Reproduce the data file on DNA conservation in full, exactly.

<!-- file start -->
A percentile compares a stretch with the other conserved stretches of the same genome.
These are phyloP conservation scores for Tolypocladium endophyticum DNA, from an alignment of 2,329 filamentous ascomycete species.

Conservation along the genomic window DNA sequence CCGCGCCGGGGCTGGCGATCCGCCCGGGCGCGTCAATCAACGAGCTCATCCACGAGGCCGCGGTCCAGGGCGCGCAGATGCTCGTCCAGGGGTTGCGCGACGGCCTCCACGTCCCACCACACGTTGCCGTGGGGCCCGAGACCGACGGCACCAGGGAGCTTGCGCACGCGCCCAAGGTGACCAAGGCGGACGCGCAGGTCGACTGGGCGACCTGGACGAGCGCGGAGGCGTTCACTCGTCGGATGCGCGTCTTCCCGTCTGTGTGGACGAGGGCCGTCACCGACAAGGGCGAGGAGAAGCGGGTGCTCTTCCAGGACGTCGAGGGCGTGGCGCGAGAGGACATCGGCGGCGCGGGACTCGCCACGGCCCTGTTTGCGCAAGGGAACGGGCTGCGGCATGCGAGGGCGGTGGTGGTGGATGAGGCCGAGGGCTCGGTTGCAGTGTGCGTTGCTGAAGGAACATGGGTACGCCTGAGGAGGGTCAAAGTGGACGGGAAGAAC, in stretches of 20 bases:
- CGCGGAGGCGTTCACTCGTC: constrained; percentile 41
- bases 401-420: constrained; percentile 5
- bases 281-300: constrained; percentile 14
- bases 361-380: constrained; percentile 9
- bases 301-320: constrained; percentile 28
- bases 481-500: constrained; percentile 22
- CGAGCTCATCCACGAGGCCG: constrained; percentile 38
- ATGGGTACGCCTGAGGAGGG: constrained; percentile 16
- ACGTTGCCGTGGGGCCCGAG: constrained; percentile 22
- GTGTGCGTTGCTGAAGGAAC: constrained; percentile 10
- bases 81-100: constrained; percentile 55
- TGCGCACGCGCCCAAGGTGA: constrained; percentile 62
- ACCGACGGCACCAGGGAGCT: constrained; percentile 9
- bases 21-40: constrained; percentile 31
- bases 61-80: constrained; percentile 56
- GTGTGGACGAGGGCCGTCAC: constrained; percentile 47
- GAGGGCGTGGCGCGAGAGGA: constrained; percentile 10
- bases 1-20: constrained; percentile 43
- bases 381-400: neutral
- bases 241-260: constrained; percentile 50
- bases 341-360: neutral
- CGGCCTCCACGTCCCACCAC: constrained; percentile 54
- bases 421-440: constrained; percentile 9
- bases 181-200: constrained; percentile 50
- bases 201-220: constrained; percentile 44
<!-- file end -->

A percentile compares a stretch with the other conserved stretches of the same genome.
These are phyloP conservation scores for Tolypocladium endophyticum DNA, from an alignment of 2,329 filamentous ascomycete species.

Conservation along the genomic window DNA sequence CCGCGCCGGGGCTGGCGATCCGCCCGGGCGCGTCAATCAACGAGCTCATCCACGAGGCCGCGGTCCAGGGCGCGCAGATGCTCGTCCAGGGGTTGCGCGACGGCCTCCACGTCCCACCACACGTTGCCGTGGGGCCCGAGACCGACGGCACCAGGGAGCTTGCGCACGCGCCCAAGGTGACCAAGGCGGACGCGCAGGTCGACTGGGCGACCTGGACGAGCGCGGAGGCGTTCACTCGTCGGATGCGCGTCTTCCCGTCTGTGTGGACGAGGGCCGTCACCGACAAGGGCGAGGAGAAGCGGGTGCTCTTCCAGGACGTCGAGGGCGTGGCGCGAGAGGACATCGGCGGCGCGGGACTCGCCACGGCCCTGTTTGCGCAAGGGAACGGGCTGCGGCATGCGAGGGCGGTGGTGGTGGATGAGGCCGAGGGCTCGGTTGCAGTGTGCGTTGCTGAAGGAACATGGGTACGCCTGAGGAGGGTCAAAGTGGACGGGAAGAAC, in stretches of 20 bases:
- CGCGGAGGCGTTCACTCGTC: constrained; percentile 41
- bases 401-420: constrained; percentile 5
- bases 281-300: constrained; percentile 14
- bases 361-380: constrained; percentile 9
- bases 301-320: constrained; percentile 28
- bases 481-500: constrained; percentile 22
- CGAGCTCATCCACGAGGCCG: constrained; percentile 38
- ATGGGTACGCCTGAGGAGGG: constrained; percentile 16
- ACGTTGCCGTGGGGCCCGAG: constrained; percentile 22
- GTGTGCGTTGCTGAAGGAAC: constrained; percentile 10
- bases 81-100: constrained; percentile 55
- TGCGCACGCGCCCAAGGTGA: constrained; percentile 62
- ACCGACGGCACCAGGGAGCT: constrained; percentile 9
- bases 21-40: constrained; percentile 31
- bases 61-80: constrained; percentile 56
- GTGTGGACGAGGGCCGTCAC: constrained; percentile 47
- GAGGGCGTGGCGCGAGAGGA: constrained; percentile 10
- bases 1-20: constrained; percentile 43
- bases 381-400: neutral
- bases 241-260: constrained; percentile 50
- bases 341-360: neutral
- CGGCCTCCACGTCCCACCAC: constrained; percentile 54
- bases 421-440: constrained; percentile 9
- bases 181-200: constrained; percentile 50
- bases 201-220: constrained; percentile 44